- With HIERARCHY_FILES_MODE = auto, hierarchy files are written for a folder based on its file count and total space used (recursive totals for each).
- Folders matching patterns found in [hierarchy.auto-write] cause a hierarchy file to be written in each matching folder.
- Folders matching patterns found in [hierarchy.no-auto-write] PREVENT a hierarchy file from being written in each matching folder.
Implicit hierarchy files based on arguments
When an icj update is done, a hierarchy file (".icjh") is written in every specified top-level folder/volume (with no arguments that just means whatever the current directory is). For example:
# writes a hierarchy file for the volume(or folder) Photos:
icj update Photos
# writes hierarchy files for the folders (or volumes) AAA, BBB, CCC:
icj update AAA BBB CCC
# writes hierarchy files for all folders in the current directory:
icj update *
# hash the user home folder, writing a hierarchy file for it
icj update ~
# hash the Mail folder, writing a hierarchy file for it
icj update ~Library/Mail
# hash the folder/volume "Photos", writing a hierarchy file for it
icj update Photos
# hash all folders in folder/volume "Photos", writing a hierarchy file in each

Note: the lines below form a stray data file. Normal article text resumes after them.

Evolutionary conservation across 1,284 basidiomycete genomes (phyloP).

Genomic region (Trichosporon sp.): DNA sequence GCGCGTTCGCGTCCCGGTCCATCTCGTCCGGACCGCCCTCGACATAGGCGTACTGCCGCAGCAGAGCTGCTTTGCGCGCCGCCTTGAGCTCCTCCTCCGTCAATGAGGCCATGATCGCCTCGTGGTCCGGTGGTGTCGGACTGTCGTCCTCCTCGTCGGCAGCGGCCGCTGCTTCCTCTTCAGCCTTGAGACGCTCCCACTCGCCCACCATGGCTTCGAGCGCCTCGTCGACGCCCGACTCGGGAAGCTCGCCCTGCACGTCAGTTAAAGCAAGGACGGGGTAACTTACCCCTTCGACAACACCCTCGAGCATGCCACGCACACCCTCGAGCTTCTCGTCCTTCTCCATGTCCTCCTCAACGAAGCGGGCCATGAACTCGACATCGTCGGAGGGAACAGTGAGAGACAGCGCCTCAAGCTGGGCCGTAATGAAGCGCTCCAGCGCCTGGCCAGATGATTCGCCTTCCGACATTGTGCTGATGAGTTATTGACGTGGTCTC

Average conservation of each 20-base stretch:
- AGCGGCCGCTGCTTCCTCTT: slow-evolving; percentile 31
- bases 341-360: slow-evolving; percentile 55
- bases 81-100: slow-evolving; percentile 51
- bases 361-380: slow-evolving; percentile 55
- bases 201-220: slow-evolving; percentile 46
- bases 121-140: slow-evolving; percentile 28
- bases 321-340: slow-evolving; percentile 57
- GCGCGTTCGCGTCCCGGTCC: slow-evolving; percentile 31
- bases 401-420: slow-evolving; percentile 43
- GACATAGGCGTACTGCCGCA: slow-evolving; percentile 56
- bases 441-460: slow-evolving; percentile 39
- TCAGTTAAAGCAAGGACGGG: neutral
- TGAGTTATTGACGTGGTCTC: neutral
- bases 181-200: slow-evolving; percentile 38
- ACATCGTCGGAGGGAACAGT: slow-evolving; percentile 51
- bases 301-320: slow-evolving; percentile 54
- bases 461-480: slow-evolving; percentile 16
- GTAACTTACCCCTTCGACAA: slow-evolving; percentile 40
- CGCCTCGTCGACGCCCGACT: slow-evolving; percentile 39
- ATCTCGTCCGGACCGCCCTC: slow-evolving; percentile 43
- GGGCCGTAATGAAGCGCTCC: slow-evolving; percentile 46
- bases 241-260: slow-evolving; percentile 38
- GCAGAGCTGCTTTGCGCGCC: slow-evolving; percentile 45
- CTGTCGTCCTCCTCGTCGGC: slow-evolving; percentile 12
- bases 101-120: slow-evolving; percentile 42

icj update Photos/*
# ditto, but within all subfolders of subfolders of Photos, then subfolders of Photos, then Photos itself
icj update Photos/*/*
icj update Photos/*
icj update Photos
Per-folder .icj files are useful when many folders (subfolders, sub-sub-folders, etc.) are often being moved or copied elsewhere.
Barring that, the reasons for using per-folder .icjh files are not very persuasive, so long as appropriate folders all use hierarchy files; that is, use icj update on every subfolder you might move/copy/backup separately from its enclosing folder structure—see the examples as well as [hierarchy.auto-write].
When rearranging folders, it may be helpful to temporarily enable ICJ_FILES_MODE= both, the when done, set it back to ICJ_FILES_MODE = icjh, which will remove the per-folder .icj files.